It shouldn’t come as much of a surprise that on a national scale, Virginia ranks pretty high when it comes to overall happiness. In fact, WalletHub, an online financial resource, ranked Virginia as the 19th happiest state in the nation in 2015.
And why shouldn’t we be happy in Virginia? We have a strong economy, beautiful seasons, breathtaking beaches, exquisite mountains, excellent schools and some of the oldest and most significant historical sites in the nation.
But, when it comes to gauging individual happiness, the measures can be fairly arbitrary. What makes a person, much less an entire city, happy?
To answer that question, we started looking for the happiest places in Virginia to see what, exactly, they had to offer. Here’s what we found…
In 2014, the Harvard Gazette released a study on the happiest and unhappiest metropolitan areas and cities in the nation.
The study relied heavily on a report created by the US National Bureau of Economic Research (NBER) with data obtained from the General Social Survey (GSS), the National Survey of Families and Households (NSFH), and the Centers for Disease Control and Prevention (CDC) – all of whom conduct surveys that ask respondents to report on their overall satisfaction with life.
Much to our delight, the Richmond-Petersburg metropolitan area came in as the number one happiest metropolitan area in the nation.
We’re aware that these uncertain times are limiting many aspects of life as we all practice social and physical distancing. While we’re continuing to feature destinations that make our state wonderful, we don’t expect or encourage you to go check them out immediately. We believe that supporting local attractions is important now more than ever and we hope our articles inspire your future adventures! And on that note, please nominate your favorite local business that could use some love right now: https://www.onlyinyourstate.com/nominate/
According to the findings, Richmond-Petersburg metro area residents reported the highest levels of contentment of any metropolitan area over one million people. For further proof of Richmonders’ apparent happiness, the capital city also made number 15 on Forbes’ list of Happiest Cities for Young Professionals.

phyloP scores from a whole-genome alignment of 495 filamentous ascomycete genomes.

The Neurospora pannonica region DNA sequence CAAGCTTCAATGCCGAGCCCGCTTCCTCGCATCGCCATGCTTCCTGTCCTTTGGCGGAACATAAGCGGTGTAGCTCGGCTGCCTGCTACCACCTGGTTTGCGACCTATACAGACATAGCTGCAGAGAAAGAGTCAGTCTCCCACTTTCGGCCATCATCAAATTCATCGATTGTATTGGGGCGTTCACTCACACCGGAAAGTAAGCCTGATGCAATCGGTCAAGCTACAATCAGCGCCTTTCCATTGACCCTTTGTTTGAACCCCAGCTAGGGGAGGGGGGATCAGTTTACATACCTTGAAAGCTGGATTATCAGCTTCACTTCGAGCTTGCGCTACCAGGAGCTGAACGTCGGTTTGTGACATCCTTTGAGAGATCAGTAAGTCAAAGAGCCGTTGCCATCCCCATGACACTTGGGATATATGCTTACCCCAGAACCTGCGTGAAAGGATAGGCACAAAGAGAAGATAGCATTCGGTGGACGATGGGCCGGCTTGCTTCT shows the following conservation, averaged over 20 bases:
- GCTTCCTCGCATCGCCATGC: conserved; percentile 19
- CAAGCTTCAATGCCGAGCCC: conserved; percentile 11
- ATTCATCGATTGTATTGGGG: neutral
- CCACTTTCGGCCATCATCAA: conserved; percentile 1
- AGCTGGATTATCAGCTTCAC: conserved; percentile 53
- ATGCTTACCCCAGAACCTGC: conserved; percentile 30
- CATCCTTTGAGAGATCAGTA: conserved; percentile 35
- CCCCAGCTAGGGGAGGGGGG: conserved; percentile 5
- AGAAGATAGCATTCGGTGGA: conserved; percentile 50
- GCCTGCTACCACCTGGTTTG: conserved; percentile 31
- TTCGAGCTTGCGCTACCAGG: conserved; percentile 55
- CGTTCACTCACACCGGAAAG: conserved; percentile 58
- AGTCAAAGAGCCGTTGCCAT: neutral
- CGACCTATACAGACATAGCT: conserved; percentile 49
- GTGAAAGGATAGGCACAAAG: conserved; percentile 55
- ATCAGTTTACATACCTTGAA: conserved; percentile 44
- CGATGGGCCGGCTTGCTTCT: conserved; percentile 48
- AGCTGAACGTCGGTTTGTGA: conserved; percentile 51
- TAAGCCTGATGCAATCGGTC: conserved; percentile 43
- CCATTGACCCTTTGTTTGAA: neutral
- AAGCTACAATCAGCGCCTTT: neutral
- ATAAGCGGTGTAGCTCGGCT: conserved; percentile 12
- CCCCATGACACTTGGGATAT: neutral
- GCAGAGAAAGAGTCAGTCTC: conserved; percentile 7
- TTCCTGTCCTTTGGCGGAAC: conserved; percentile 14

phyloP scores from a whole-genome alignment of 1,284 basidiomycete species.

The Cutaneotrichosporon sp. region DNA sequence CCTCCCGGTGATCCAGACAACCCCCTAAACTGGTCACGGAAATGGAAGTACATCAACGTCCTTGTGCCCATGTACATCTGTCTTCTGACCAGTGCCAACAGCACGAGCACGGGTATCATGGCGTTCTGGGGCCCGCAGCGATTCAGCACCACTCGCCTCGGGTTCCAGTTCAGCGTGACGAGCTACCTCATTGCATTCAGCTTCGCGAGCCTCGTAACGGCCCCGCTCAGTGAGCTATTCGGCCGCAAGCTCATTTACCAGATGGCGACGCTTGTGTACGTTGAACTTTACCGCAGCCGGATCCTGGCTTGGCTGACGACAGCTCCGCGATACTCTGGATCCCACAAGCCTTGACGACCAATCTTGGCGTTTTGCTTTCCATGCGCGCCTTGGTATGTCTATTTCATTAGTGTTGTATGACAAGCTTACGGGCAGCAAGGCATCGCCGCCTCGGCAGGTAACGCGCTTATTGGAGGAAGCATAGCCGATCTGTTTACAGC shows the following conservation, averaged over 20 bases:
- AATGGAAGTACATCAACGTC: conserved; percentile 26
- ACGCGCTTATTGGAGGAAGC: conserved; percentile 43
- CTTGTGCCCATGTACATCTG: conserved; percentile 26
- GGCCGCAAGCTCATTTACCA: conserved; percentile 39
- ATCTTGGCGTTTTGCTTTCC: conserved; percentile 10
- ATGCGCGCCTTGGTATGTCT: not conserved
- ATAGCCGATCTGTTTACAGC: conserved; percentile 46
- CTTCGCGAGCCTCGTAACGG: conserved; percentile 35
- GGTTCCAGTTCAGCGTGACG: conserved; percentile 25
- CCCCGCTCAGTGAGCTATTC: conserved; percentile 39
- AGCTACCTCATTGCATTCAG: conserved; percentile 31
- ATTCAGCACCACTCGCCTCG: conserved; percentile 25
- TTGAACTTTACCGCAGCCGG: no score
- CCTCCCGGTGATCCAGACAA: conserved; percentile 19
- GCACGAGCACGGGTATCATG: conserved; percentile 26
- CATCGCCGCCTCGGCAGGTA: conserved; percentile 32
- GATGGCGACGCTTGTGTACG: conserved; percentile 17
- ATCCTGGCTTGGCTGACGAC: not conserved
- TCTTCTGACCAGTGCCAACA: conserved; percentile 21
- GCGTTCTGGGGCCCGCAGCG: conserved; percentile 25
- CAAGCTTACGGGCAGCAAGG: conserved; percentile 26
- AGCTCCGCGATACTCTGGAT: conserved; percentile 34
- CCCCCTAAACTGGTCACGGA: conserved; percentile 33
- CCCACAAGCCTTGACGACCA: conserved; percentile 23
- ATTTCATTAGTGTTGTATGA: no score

But, wait. It just gets better…
Norfolk-Virginia Beach took silver, coming in as the second happiest metropolitan area, not just in Virginia, but in the nation,
Like Richmond, residents of the Norfolk-Virginia Beach area are, overall, quite content with their location, amenities and quality of life. Perhaps it’s no coincidence that in 2014, the Top 40 hit “Happy,” by Virginia Beach native, Pharrell Williams, become only the fourth single in 20 years to be declared triple platinum.
And the happiest city in the nation? By which we mean the happiest city out of ALL cities in the ENTIRE United States?
Charlottesville, Virginia, took top honors, quickly earning it the nickname “Joytown, U.S.A.” on media outlets around the world.
With a population topping 44,000, Charlottesville offers history, architecture, culture and education in abundance. Already named a top college town, one of the best places to live and one of the most beautiful cities in the nation, it’s no surprise that Charlottesville-ians report high levels of satisfaction with their lives.
But what about the rest of the state? To learn a little bit more about how Virginia cities rank on a state level, we turned to Home Snacks, an online resource for city data.
Home Snacks relies on information gathered from local communities to gauge factors like safety, desirability, culture and, of course, happiness.
Using FBI crime data, government census data, Bureau of Labor Statistics, Sperling’s Best Places and Twitter (following geo-locations on #happy), Home Snacks looked at the following factors:
Percentage of residents with a college degree
Average commute times
Cost of living
% of married couples
% of home owners
The following 10 cities came in at the top once the numbers were crunched.
Like we said in the beginning, happiness is an arbitrary measure. And sure, while the metro areas, cities and towns listed above met certain criteria, they, by no means, promise happiness for everyone. And, of course, we are more than certain that Virginia is filled with cities, town and even villages that are well-deserving of a place on this list.
With that being said, we would like to hear from you on the topic. Of the two studies, one at a national level based on self-reported happiness and the other, a statewide report based on statistical data, which do you feel provides the most accurate measure of happiness? Do you live in an area that you feel should be added to the list? If so, we value your opinion. Let us know your thoughts in the comments below!